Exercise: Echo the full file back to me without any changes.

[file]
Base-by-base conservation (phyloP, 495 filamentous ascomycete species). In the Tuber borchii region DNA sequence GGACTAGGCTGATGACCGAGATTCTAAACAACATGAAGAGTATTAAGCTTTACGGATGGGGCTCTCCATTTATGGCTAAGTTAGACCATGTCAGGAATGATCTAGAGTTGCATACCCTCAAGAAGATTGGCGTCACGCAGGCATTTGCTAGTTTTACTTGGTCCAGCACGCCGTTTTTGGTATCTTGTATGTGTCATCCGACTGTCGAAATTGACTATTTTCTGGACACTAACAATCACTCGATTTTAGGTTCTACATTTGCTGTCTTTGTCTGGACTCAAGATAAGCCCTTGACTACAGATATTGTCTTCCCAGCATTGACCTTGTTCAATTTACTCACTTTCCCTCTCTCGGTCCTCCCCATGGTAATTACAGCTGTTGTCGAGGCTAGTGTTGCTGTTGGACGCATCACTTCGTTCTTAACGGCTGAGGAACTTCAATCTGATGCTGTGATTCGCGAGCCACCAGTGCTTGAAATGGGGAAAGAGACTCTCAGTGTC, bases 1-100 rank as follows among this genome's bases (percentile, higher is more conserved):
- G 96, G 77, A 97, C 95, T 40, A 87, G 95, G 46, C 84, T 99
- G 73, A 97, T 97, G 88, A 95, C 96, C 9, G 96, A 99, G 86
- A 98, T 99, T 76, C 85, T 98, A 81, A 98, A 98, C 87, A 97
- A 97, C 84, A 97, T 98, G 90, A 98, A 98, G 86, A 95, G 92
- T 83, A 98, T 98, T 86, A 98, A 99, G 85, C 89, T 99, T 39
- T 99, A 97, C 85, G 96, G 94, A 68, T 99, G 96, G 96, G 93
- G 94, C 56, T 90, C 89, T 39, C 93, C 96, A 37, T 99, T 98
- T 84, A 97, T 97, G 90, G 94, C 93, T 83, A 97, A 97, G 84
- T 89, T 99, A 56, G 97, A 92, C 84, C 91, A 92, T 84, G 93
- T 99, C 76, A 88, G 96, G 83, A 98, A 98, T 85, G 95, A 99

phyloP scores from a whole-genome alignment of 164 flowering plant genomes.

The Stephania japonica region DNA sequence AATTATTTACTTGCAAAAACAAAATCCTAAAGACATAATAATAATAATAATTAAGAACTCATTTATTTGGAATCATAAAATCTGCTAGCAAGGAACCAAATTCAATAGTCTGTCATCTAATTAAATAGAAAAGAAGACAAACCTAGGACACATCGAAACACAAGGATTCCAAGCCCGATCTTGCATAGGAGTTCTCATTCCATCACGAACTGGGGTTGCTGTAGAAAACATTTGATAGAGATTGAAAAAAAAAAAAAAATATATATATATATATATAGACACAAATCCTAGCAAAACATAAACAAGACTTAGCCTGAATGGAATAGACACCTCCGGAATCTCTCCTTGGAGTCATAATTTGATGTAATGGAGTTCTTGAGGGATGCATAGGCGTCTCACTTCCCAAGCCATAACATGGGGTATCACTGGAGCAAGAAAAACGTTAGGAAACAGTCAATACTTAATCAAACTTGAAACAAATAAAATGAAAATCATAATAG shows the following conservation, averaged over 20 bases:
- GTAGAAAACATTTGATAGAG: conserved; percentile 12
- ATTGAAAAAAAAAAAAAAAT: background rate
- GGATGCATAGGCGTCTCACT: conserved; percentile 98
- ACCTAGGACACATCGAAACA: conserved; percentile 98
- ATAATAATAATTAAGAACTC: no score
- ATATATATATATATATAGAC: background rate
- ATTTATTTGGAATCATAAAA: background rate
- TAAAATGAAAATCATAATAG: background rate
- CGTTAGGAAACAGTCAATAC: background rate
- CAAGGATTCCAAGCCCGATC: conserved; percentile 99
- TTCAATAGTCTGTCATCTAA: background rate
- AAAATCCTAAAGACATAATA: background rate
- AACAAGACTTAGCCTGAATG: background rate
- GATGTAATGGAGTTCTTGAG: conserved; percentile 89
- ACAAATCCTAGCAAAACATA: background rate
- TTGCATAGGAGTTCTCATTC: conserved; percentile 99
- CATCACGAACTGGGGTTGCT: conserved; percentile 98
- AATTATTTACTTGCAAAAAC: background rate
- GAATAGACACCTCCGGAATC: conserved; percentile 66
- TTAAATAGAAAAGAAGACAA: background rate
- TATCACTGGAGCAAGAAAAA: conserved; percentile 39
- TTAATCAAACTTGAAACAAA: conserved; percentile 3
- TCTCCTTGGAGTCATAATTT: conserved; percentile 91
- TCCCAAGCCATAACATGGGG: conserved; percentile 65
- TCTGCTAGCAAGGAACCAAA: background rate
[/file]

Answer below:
Base-by-base conservation (phyloP, 495 filamentous ascomycete species). In the Tuber borchii region DNA sequence GGACTAGGCTGATGACCGAGATTCTAAACAACATGAAGAGTATTAAGCTTTACGGATGGGGCTCTCCATTTATGGCTAAGTTAGACCATGTCAGGAATGATCTAGAGTTGCATACCCTCAAGAAGATTGGCGTCACGCAGGCATTTGCTAGTTTTACTTGGTCCAGCACGCCGTTTTTGGTATCTTGTATGTGTCATCCGACTGTCGAAATTGACTATTTTCTGGACACTAACAATCACTCGATTTTAGGTTCTACATTTGCTGTCTTTGTCTGGACTCAAGATAAGCCCTTGACTACAGATATTGTCTTCCCAGCATTGACCTTGTTCAATTTACTCACTTTCCCTCTCTCGGTCCTCCCCATGGTAATTACAGCTGTTGTCGAGGCTAGTGTTGCTGTTGGACGCATCACTTCGTTCTTAACGGCTGAGGAACTTCAATCTGATGCTGTGATTCGCGAGCCACCAGTGCTTGAAATGGGGAAAGAGACTCTCAGTGTC, bases 1-100 rank as follows among this genome's bases (percentile, higher is more conserved):
- G 96, G 77, A 97, C 95, T 40, A 87, G 95, G 46, C 84, T 99
- G 73, A 97, T 97, G 88, A 95, C 96, C 9, G 96, A 99, G 86
- A 98, T 99, T 76, C 85, T 98, A 81, A 98, A 98, C 87, A 97
- A 97, C 84, A 97, T 98, G 90, A 98, A 98, G 86, A 95, G 92
- T 83, A 98, T 98, T 86, A 98, A 99, G 85, C 89, T 99, T 39
- T 99, A 97, C 85, G 96, G 94, A 68, T 99, G 96, G 96, G 93
- G 94, C 56, T 90, C 89, T 39, C 93, C 96, A 37, T 99, T 98
- T 84, A 97, T 97, G 90, G 94, C 93, T 83, A 97, A 97, G 84
- T 89, T 99, A 56, G 97, A 92, C 84, C 91, A 92, T 84, G 93
- T 99, C 76, A 88, G 96, G 83, A 98, A 98, T 85, G 95, A 99

phyloP scores from a whole-genome alignment of 164 flowering plant genomes.

The Stephania japonica region DNA sequence AATTATTTACTTGCAAAAACAAAATCCTAAAGACATAATAATAATAATAATTAAGAACTCATTTATTTGGAATCATAAAATCTGCTAGCAAGGAACCAAATTCAATAGTCTGTCATCTAATTAAATAGAAAAGAAGACAAACCTAGGACACATCGAAACACAAGGATTCCAAGCCCGATCTTGCATAGGAGTTCTCATTCCATCACGAACTGGGGTTGCTGTAGAAAACATTTGATAGAGATTGAAAAAAAAAAAAAAATATATATATATATATATAGACACAAATCCTAGCAAAACATAAACAAGACTTAGCCTGAATGGAATAGACACCTCCGGAATCTCTCCTTGGAGTCATAATTTGATGTAATGGAGTTCTTGAGGGATGCATAGGCGTCTCACTTCCCAAGCCATAACATGGGGTATCACTGGAGCAAGAAAAACGTTAGGAAACAGTCAATACTTAATCAAACTTGAAACAAATAAAATGAAAATCATAATAG shows the following conservation, averaged over 20 bases:
- GTAGAAAACATTTGATAGAG: conserved; percentile 12
- ATTGAAAAAAAAAAAAAAAT: background rate
- GGATGCATAGGCGTCTCACT: conserved; percentile 98
- ACCTAGGACACATCGAAACA: conserved; percentile 98
- ATAATAATAATTAAGAACTC: no score
- ATATATATATATATATAGAC: background rate
- ATTTATTTGGAATCATAAAA: background rate
- TAAAATGAAAATCATAATAG: background rate
- CGTTAGGAAACAGTCAATAC: background rate
- CAAGGATTCCAAGCCCGATC: conserved; percentile 99
- TTCAATAGTCTGTCATCTAA: background rate
- AAAATCCTAAAGACATAATA: background rate
- AACAAGACTTAGCCTGAATG: background rate
- GATGTAATGGAGTTCTTGAG: conserved; percentile 89
- ACAAATCCTAGCAAAACATA: background rate
- TTGCATAGGAGTTCTCATTC: conserved; percentile 99
- CATCACGAACTGGGGTTGCT: conserved; percentile 98
- AATTATTTACTTGCAAAAAC: background rate
- GAATAGACACCTCCGGAATC: conserved; percentile 66
- TTAAATAGAAAAGAAGACAA: background rate
- TATCACTGGAGCAAGAAAAA: conserved; percentile 39
- TTAATCAAACTTGAAACAAA: conserved; percentile 3
- TCTCCTTGGAGTCATAATTT: conserved; percentile 91
- TCCCAAGCCATAACATGGGG: conserved; percentile 65
- TCTGCTAGCAAGGAACCAAA: background rate